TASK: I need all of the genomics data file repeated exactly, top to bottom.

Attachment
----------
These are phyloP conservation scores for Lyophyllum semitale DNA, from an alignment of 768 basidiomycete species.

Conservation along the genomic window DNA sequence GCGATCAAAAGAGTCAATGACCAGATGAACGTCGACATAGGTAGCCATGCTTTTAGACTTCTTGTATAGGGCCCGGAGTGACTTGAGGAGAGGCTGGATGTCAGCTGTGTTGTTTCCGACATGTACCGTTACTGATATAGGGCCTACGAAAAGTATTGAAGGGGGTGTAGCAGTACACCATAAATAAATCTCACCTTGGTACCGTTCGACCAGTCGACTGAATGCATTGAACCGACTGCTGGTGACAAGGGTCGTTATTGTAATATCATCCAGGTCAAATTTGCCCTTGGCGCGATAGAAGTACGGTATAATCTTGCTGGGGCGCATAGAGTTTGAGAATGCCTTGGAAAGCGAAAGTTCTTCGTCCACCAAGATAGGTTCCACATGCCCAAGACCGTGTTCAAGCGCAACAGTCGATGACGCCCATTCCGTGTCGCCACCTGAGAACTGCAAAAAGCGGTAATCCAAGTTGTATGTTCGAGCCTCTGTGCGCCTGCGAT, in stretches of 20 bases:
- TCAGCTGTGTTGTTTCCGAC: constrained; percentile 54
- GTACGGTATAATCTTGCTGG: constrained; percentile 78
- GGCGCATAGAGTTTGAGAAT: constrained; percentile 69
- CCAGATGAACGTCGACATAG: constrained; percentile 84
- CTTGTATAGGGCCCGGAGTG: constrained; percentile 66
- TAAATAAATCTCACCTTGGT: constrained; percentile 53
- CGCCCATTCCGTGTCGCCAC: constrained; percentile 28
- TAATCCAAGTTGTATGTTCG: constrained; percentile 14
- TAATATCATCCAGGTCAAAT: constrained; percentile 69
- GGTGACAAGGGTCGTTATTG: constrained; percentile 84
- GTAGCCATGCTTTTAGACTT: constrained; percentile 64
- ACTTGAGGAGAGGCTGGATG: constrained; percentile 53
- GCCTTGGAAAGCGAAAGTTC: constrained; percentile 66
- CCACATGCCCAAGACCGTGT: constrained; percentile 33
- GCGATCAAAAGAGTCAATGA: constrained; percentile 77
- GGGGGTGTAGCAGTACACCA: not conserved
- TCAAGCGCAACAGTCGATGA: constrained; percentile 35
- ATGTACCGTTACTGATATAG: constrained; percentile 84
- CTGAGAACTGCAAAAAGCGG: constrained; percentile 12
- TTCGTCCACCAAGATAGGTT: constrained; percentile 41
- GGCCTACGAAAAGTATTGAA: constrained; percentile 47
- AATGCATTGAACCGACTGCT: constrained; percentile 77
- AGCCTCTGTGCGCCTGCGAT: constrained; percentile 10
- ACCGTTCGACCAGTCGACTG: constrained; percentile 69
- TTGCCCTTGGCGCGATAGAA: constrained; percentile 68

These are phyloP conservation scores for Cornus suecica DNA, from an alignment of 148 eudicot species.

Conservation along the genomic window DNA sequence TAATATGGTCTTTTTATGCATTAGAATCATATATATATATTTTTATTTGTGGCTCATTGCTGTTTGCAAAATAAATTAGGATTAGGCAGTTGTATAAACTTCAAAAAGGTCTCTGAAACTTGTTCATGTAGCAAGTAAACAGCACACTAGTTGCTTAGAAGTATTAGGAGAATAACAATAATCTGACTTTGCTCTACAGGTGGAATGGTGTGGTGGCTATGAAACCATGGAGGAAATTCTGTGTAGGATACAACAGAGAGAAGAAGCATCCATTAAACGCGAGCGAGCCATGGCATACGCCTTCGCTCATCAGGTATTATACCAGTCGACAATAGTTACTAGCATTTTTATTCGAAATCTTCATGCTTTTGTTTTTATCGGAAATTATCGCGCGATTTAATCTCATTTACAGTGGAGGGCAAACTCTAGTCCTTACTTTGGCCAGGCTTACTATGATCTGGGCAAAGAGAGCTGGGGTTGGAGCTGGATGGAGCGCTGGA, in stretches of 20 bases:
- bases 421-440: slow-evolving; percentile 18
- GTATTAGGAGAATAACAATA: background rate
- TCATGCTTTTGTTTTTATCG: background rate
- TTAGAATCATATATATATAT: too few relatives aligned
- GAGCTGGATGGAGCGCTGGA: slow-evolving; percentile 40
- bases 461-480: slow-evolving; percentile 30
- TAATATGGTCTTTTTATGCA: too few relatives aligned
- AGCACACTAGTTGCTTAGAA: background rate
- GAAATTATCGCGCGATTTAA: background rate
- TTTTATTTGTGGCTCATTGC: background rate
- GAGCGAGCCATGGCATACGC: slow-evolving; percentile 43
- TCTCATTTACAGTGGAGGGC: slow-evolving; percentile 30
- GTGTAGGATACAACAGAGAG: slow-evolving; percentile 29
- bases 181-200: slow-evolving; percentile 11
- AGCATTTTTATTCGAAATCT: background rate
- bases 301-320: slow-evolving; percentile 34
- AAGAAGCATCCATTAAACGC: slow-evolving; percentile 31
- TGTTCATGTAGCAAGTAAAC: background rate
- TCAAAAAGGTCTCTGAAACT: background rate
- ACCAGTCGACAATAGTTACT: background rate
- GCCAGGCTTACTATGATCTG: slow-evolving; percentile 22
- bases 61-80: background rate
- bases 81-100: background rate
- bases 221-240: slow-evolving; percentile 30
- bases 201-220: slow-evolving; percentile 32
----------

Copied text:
These are phyloP conservation scores for Lyophyllum semitale DNA, from an alignment of 768 basidiomycete species.

Conservation along the genomic window DNA sequence GCGATCAAAAGAGTCAATGACCAGATGAACGTCGACATAGGTAGCCATGCTTTTAGACTTCTTGTATAGGGCCCGGAGTGACTTGAGGAGAGGCTGGATGTCAGCTGTGTTGTTTCCGACATGTACCGTTACTGATATAGGGCCTACGAAAAGTATTGAAGGGGGTGTAGCAGTACACCATAAATAAATCTCACCTTGGTACCGTTCGACCAGTCGACTGAATGCATTGAACCGACTGCTGGTGACAAGGGTCGTTATTGTAATATCATCCAGGTCAAATTTGCCCTTGGCGCGATAGAAGTACGGTATAATCTTGCTGGGGCGCATAGAGTTTGAGAATGCCTTGGAAAGCGAAAGTTCTTCGTCCACCAAGATAGGTTCCACATGCCCAAGACCGTGTTCAAGCGCAACAGTCGATGACGCCCATTCCGTGTCGCCACCTGAGAACTGCAAAAAGCGGTAATCCAAGTTGTATGTTCGAGCCTCTGTGCGCCTGCGAT, in stretches of 20 bases:
- TCAGCTGTGTTGTTTCCGAC: constrained; percentile 54
- GTACGGTATAATCTTGCTGG: constrained; percentile 78
- GGCGCATAGAGTTTGAGAAT: constrained; percentile 69
- CCAGATGAACGTCGACATAG: constrained; percentile 84
- CTTGTATAGGGCCCGGAGTG: constrained; percentile 66
- TAAATAAATCTCACCTTGGT: constrained; percentile 53
- CGCCCATTCCGTGTCGCCAC: constrained; percentile 28
- TAATCCAAGTTGTATGTTCG: constrained; percentile 14
- TAATATCATCCAGGTCAAAT: constrained; percentile 69
- GGTGACAAGGGTCGTTATTG: constrained; percentile 84
- GTAGCCATGCTTTTAGACTT: constrained; percentile 64
- ACTTGAGGAGAGGCTGGATG: constrained; percentile 53
- GCCTTGGAAAGCGAAAGTTC: constrained; percentile 66
- CCACATGCCCAAGACCGTGT: constrained; percentile 33
- GCGATCAAAAGAGTCAATGA: constrained; percentile 77
- GGGGGTGTAGCAGTACACCA: not conserved
- TCAAGCGCAACAGTCGATGA: constrained; percentile 35
- ATGTACCGTTACTGATATAG: constrained; percentile 84
- CTGAGAACTGCAAAAAGCGG: constrained; percentile 12
- TTCGTCCACCAAGATAGGTT: constrained; percentile 41
- GGCCTACGAAAAGTATTGAA: constrained; percentile 47
- AATGCATTGAACCGACTGCT: constrained; percentile 77
- AGCCTCTGTGCGCCTGCGAT: constrained; percentile 10
- ACCGTTCGACCAGTCGACTG: constrained; percentile 69
- TTGCCCTTGGCGCGATAGAA: constrained; percentile 68

These are phyloP conservation scores for Cornus suecica DNA, from an alignment of 148 eudicot species.

Conservation along the genomic window DNA sequence TAATATGGTCTTTTTATGCATTAGAATCATATATATATATTTTTATTTGTGGCTCATTGCTGTTTGCAAAATAAATTAGGATTAGGCAGTTGTATAAACTTCAAAAAGGTCTCTGAAACTTGTTCATGTAGCAAGTAAACAGCACACTAGTTGCTTAGAAGTATTAGGAGAATAACAATAATCTGACTTTGCTCTACAGGTGGAATGGTGTGGTGGCTATGAAACCATGGAGGAAATTCTGTGTAGGATACAACAGAGAGAAGAAGCATCCATTAAACGCGAGCGAGCCATGGCATACGCCTTCGCTCATCAGGTATTATACCAGTCGACAATAGTTACTAGCATTTTTATTCGAAATCTTCATGCTTTTGTTTTTATCGGAAATTATCGCGCGATTTAATCTCATTTACAGTGGAGGGCAAACTCTAGTCCTTACTTTGGCCAGGCTTACTATGATCTGGGCAAAGAGAGCTGGGGTTGGAGCTGGATGGAGCGCTGGA, in stretches of 20 bases:
- bases 421-440: slow-evolving; percentile 18
- GTATTAGGAGAATAACAATA: background rate
- TCATGCTTTTGTTTTTATCG: background rate
- TTAGAATCATATATATATAT: too few relatives aligned
- GAGCTGGATGGAGCGCTGGA: slow-evolving; percentile 40
- bases 461-480: slow-evolving; percentile 30
- TAATATGGTCTTTTTATGCA: too few relatives aligned
- AGCACACTAGTTGCTTAGAA: background rate
- GAAATTATCGCGCGATTTAA: background rate
- TTTTATTTGTGGCTCATTGC: background rate
- GAGCGAGCCATGGCATACGC: slow-evolving; percentile 43
- TCTCATTTACAGTGGAGGGC: slow-evolving; percentile 30
- GTGTAGGATACAACAGAGAG: slow-evolving; percentile 29
- bases 181-200: slow-evolving; percentile 11
- AGCATTTTTATTCGAAATCT: background rate
- bases 301-320: slow-evolving; percentile 34
- AAGAAGCATCCATTAAACGC: slow-evolving; percentile 31
- TGTTCATGTAGCAAGTAAAC: background rate
- TCAAAAAGGTCTCTGAAACT: background rate
- ACCAGTCGACAATAGTTACT: background rate
- GCCAGGCTTACTATGATCTG: slow-evolving; percentile 22
- bases 61-80: background rate
- bases 81-100: background rate
- bases 221-240: slow-evolving; percentile 30
- bases 201-220: slow-evolving; percentile 32